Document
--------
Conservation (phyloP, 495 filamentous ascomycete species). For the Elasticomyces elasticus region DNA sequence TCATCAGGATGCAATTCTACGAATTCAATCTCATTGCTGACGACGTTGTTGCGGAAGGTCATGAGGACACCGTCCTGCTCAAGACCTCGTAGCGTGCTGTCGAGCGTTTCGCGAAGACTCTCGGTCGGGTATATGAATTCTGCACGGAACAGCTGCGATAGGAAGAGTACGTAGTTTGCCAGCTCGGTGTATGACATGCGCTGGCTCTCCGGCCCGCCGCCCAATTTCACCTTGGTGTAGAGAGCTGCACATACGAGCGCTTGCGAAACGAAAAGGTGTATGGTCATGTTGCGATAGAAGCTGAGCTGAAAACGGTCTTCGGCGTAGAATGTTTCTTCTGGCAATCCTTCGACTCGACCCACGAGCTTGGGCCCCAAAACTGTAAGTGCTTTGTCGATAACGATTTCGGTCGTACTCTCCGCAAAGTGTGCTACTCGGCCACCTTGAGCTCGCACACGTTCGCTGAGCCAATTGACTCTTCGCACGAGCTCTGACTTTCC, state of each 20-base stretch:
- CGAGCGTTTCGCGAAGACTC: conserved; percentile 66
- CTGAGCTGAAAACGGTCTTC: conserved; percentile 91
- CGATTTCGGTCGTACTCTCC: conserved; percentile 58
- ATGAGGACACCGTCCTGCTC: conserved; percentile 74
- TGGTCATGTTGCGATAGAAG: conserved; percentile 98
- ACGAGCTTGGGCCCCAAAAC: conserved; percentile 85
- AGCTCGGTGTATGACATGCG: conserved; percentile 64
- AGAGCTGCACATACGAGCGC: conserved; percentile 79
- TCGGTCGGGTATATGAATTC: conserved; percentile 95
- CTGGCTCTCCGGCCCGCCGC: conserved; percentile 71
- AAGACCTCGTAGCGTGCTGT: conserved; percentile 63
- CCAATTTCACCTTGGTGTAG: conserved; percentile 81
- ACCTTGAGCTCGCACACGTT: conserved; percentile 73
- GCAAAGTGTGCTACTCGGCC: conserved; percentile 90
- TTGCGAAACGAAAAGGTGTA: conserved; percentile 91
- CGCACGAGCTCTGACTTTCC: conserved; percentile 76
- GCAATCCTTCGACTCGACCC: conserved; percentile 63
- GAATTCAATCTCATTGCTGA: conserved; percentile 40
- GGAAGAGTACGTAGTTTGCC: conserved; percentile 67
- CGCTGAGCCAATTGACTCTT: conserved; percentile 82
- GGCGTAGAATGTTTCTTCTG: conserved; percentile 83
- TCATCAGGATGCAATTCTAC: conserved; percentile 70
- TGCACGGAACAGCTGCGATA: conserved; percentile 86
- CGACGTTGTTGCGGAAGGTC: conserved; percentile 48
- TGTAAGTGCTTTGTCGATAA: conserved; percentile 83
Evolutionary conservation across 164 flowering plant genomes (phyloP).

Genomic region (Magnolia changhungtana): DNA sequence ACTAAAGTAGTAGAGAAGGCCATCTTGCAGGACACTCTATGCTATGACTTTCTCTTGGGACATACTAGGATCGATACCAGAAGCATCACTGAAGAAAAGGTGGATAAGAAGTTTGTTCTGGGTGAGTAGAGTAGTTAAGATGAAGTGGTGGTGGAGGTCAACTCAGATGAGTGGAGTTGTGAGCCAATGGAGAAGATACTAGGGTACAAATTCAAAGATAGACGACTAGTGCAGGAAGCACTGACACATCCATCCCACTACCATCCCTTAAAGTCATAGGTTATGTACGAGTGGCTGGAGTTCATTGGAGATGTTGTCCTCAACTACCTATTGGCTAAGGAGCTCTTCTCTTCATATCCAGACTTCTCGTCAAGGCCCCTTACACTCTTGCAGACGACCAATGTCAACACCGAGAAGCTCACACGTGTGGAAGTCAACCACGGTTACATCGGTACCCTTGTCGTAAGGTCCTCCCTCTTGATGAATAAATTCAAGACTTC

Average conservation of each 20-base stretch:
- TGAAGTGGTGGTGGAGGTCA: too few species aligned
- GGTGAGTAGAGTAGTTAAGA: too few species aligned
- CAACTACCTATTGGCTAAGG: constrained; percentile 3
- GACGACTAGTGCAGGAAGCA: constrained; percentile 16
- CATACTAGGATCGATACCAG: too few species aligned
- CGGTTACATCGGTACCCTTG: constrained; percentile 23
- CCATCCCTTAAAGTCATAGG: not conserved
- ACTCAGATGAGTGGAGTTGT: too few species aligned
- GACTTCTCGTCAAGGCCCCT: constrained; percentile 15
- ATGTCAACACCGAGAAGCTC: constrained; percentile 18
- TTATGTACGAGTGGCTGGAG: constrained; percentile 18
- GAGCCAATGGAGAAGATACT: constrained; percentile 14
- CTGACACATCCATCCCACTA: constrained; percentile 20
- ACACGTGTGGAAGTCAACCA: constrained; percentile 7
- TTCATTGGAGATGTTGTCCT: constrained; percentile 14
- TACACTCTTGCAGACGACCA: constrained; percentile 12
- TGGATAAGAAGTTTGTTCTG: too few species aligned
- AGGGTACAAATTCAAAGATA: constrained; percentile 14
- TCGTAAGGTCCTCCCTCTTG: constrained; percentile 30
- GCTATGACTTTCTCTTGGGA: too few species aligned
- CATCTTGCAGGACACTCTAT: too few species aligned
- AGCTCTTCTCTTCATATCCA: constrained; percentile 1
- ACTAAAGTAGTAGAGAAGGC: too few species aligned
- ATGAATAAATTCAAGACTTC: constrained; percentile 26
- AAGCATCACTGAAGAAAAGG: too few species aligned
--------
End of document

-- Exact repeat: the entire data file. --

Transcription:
Conservation (phyloP, 495 filamentous ascomycete species). For the Elasticomyces elasticus region DNA sequence TCATCAGGATGCAATTCTACGAATTCAATCTCATTGCTGACGACGTTGTTGCGGAAGGTCATGAGGACACCGTCCTGCTCAAGACCTCGTAGCGTGCTGTCGAGCGTTTCGCGAAGACTCTCGGTCGGGTATATGAATTCTGCACGGAACAGCTGCGATAGGAAGAGTACGTAGTTTGCCAGCTCGGTGTATGACATGCGCTGGCTCTCCGGCCCGCCGCCCAATTTCACCTTGGTGTAGAGAGCTGCACATACGAGCGCTTGCGAAACGAAAAGGTGTATGGTCATGTTGCGATAGAAGCTGAGCTGAAAACGGTCTTCGGCGTAGAATGTTTCTTCTGGCAATCCTTCGACTCGACCCACGAGCTTGGGCCCCAAAACTGTAAGTGCTTTGTCGATAACGATTTCGGTCGTACTCTCCGCAAAGTGTGCTACTCGGCCACCTTGAGCTCGCACACGTTCGCTGAGCCAATTGACTCTTCGCACGAGCTCTGACTTTCC, state of each 20-base stretch:
- CGAGCGTTTCGCGAAGACTC: conserved; percentile 66
- CTGAGCTGAAAACGGTCTTC: conserved; percentile 91
- CGATTTCGGTCGTACTCTCC: conserved; percentile 58
- ATGAGGACACCGTCCTGCTC: conserved; percentile 74
- TGGTCATGTTGCGATAGAAG: conserved; percentile 98
- ACGAGCTTGGGCCCCAAAAC: conserved; percentile 85
- AGCTCGGTGTATGACATGCG: conserved; percentile 64
- AGAGCTGCACATACGAGCGC: conserved; percentile 79
- TCGGTCGGGTATATGAATTC: conserved; percentile 95
- CTGGCTCTCCGGCCCGCCGC: conserved; percentile 71
- AAGACCTCGTAGCGTGCTGT: conserved; percentile 63
- CCAATTTCACCTTGGTGTAG: conserved; percentile 81
- ACCTTGAGCTCGCACACGTT: conserved; percentile 73
- GCAAAGTGTGCTACTCGGCC: conserved; percentile 90
- TTGCGAAACGAAAAGGTGTA: conserved; percentile 91
- CGCACGAGCTCTGACTTTCC: conserved; percentile 76
- GCAATCCTTCGACTCGACCC: conserved; percentile 63
- GAATTCAATCTCATTGCTGA: conserved; percentile 40
- GGAAGAGTACGTAGTTTGCC: conserved; percentile 67
- CGCTGAGCCAATTGACTCTT: conserved; percentile 82
- GGCGTAGAATGTTTCTTCTG: conserved; percentile 83
- TCATCAGGATGCAATTCTAC: conserved; percentile 70
- TGCACGGAACAGCTGCGATA: conserved; percentile 86
- CGACGTTGTTGCGGAAGGTC: conserved; percentile 48
- TGTAAGTGCTTTGTCGATAA: conserved; percentile 83
Evolutionary conservation across 164 flowering plant genomes (phyloP).

Genomic region (Magnolia changhungtana): DNA sequence ACTAAAGTAGTAGAGAAGGCCATCTTGCAGGACACTCTATGCTATGACTTTCTCTTGGGACATACTAGGATCGATACCAGAAGCATCACTGAAGAAAAGGTGGATAAGAAGTTTGTTCTGGGTGAGTAGAGTAGTTAAGATGAAGTGGTGGTGGAGGTCAACTCAGATGAGTGGAGTTGTGAGCCAATGGAGAAGATACTAGGGTACAAATTCAAAGATAGACGACTAGTGCAGGAAGCACTGACACATCCATCCCACTACCATCCCTTAAAGTCATAGGTTATGTACGAGTGGCTGGAGTTCATTGGAGATGTTGTCCTCAACTACCTATTGGCTAAGGAGCTCTTCTCTTCATATCCAGACTTCTCGTCAAGGCCCCTTACACTCTTGCAGACGACCAATGTCAACACCGAGAAGCTCACACGTGTGGAAGTCAACCACGGTTACATCGGTACCCTTGTCGTAAGGTCCTCCCTCTTGATGAATAAATTCAAGACTTC

Average conservation of each 20-base stretch:
- TGAAGTGGTGGTGGAGGTCA: too few species aligned
- GGTGAGTAGAGTAGTTAAGA: too few species aligned
- CAACTACCTATTGGCTAAGG: constrained; percentile 3
- GACGACTAGTGCAGGAAGCA: constrained; percentile 16
- CATACTAGGATCGATACCAG: too few species aligned
- CGGTTACATCGGTACCCTTG: constrained; percentile 23
- CCATCCCTTAAAGTCATAGG: not conserved
- ACTCAGATGAGTGGAGTTGT: too few species aligned
- GACTTCTCGTCAAGGCCCCT: constrained; percentile 15
- ATGTCAACACCGAGAAGCTC: constrained; percentile 18
- TTATGTACGAGTGGCTGGAG: constrained; percentile 18
- GAGCCAATGGAGAAGATACT: constrained; percentile 14
- CTGACACATCCATCCCACTA: constrained; percentile 20
- ACACGTGTGGAAGTCAACCA: constrained; percentile 7
- TTCATTGGAGATGTTGTCCT: constrained; percentile 14
- TACACTCTTGCAGACGACCA: constrained; percentile 12
- TGGATAAGAAGTTTGTTCTG: too few species aligned
- AGGGTACAAATTCAAAGATA: constrained; percentile 14
- TCGTAAGGTCCTCCCTCTTG: constrained; percentile 30
- GCTATGACTTTCTCTTGGGA: too few species aligned
- CATCTTGCAGGACACTCTAT: too few species aligned
- AGCTCTTCTCTTCATATCCA: constrained; percentile 1
- ACTAAAGTAGTAGAGAAGGC: too few species aligned
- ATGAATAAATTCAAGACTTC: constrained; percentile 26
- AAGCATCACTGAAGAAAAGG: too few species aligned